Water has been a hot topic in Texas, and now the Environmental Protection Agency is hoping to nail down the answer to a lingering and contentious question:
What constitutes waters of the United States?
The answer could determine how the Clean Waters Act of 1972 would be enforced in the future.
On Tuesday, Smith County joined a growing coalition opposed to expansion of EPA powers that it believes would be detrimental to industry, municipalities and landowners.
The Texas Farm Bureau is circulating information to agriculture extensions and public officials stating the EPA and U.S. Army Corps of Engineers proposed new rules to define “waters of the U.S.” that would “vastly expand the jurisdictional authority” of the Clean Water Act.
But an EPA official said the proposal is meant to clarify regulations already on the books, which would reduce confusion regarding compliance and save businesses time and money.
The act’s “waters of the U.S.” definition includes all lakes, rivers, streams, wetlands, sloughs, prairie potholes and natural ponds. The agency does not assert authority over swales, drainage ditches and erosional features, including washes, gullies and washes, characterized by short, infrequent, low water volume flows.
A 2006 Supreme Court ruling muddied the agency’s jurisdictional authority over those “traditional navigable waters,” tributaries and wetlands. The case involved a Michigan development project that the EPA halted because the land was designated as wetlands. The court sided with the landowner, but justices were split on the agency’s broad regulatory powers and submitted five separate opinions regarding the Clean Water Act.
EPA Office of Water Chief of Staff Greg Peck said the opinions added to the confusion of what constituted “waters of the U.S” and “navigable waters.”
Peck said the proposed rule change would address the confusion. The goal of the proposed changes is to make the rules more consistent, predictable and easier to understand for the public, including farmers, he said.
“There are no waters, absolutely zero, no waters that would become jurisdictional under this proposed rule that has not been regulated during the past 40 years under the Clean Water Act,” he said.
Environmental groups, including the Sierra Club, have championed the refined definitions. It believes the broad powers granted within the act to curtail pollution of waterways and wetlands were reduced by the court and want tributaries and wetlands protected as the law intended.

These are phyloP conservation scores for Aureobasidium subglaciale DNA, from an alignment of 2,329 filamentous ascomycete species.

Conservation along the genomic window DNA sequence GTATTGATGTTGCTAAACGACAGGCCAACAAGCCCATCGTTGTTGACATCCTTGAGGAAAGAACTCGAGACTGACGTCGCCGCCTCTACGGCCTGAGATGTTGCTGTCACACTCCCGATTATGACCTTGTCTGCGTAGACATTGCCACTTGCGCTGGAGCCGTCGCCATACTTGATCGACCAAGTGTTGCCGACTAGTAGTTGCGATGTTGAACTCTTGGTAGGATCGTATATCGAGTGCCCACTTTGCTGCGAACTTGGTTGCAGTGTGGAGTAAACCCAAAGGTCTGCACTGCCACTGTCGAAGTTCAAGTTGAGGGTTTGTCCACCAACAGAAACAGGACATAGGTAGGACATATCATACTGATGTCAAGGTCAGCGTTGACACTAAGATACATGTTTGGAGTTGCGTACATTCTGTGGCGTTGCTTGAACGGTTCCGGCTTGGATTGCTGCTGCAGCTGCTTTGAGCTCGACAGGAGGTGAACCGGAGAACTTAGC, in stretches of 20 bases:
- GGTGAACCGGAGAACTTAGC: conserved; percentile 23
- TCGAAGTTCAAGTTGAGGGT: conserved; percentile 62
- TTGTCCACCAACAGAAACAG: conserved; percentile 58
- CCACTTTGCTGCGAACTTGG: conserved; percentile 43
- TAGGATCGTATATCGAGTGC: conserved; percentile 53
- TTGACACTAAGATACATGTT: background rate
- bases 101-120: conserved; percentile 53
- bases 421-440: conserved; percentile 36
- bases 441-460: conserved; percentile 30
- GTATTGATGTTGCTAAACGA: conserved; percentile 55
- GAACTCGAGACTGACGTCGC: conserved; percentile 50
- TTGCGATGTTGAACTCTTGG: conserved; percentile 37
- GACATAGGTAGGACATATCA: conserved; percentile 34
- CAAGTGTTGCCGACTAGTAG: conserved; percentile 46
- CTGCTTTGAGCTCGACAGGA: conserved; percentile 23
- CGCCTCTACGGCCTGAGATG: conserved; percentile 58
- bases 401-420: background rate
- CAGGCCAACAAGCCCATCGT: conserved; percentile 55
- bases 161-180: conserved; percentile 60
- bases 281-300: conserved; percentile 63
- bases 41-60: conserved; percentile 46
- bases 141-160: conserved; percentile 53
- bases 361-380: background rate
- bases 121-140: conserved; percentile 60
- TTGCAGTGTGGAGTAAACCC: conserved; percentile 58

County Judge Joel Baker said the changes represent more “red tape” for the county, businesses and residents.
“This is a huge overreach by the federal government,” Commissioner Terry Phillips said.
Democrat Commissioner JoAnn Hampton said she hopes the federal government would “change their mind.” She said the proposed regulatory expansion would likely mean “unfunded mandates” for state and local agencies and additional costs for businesses and consumers.
Director of Commodities and Regulatory Activity for the Texas Farm Bureau Ned Meister said it would mean exactly that.
In the past, the definition of navigable waters was simple, “whatever could float a boat.” But the changes could redefine and broaden the range of discretionary control to everything down to a puddle.
Meister said some farm operations, such as dairies, must already file for “point source” permits prohibiting discharge of untreated water. The changes could put regulatory control of all land contributing runoff or holding water, whether puddles or stock tanks, in the hands of the EPA because they could “potentially” reach navigable water sources.
Meister said the changes would impact industry, from agriculture to construction, municipalities, especially counties and landowners.
“It has broad implications on not only the ag industry but also society in general,” he said. “
U.S. Rep. Louie Gohmert, R-Texas, called the rule change another effort to reduce landowner rights and legalize property theft by federal bureaucrats.
“It’s possible that it could force local landowners to file an application with the EPA to plant a tree in his or her yard, which can take two years or more to get permission or a denial,” Gohmert said. “We do not need more Washington cubicle jockeys taking over our local land and water.”
Gohmert implied the move was an attempt to grant powers to punish residents and states. He said state agencies could do a better job “without prejudice against, jealousy of or hostility toward people in the state of Texas.”
Peck said the EPA is working to gain support from various groups including environmental lobbies and industry sectors, including agriculture and construction that want clearly defined lines of operation.
“In order to give people that detail, that predictability, that clarity, the administration decided it was important to revise the rule,” he said.
Peck said the EPA has looked closely at possible impacts to industry and agriculture. The agency partnered with the Corps of Engineers and U.S. Agriculture Department to avoid new burdens on farmers and actually reduced burdens by creating 56 new exemptions for activities ranging from weed control and constructing irrigation canals to wetland restoration and enhancements, when best practice standards are used.
Peck reiterated the rule is open to public comment until July 21.
“We’re very eager to hear from people if there are things that are confusing or don’t meet our goal to provide greater consistency and ease of understanding,” he said.
Peck said the EPA is interested in making the rule work and that public comments help officials draft changes to address confusion or concerns.
Baker said the court is making its position public because he believes it would add to the burden on the county, employers and residents and because so few people are aware the discussion is going on at all.
“It seems like it’s one of those things where if you’re not paying attention it will happen,” he said.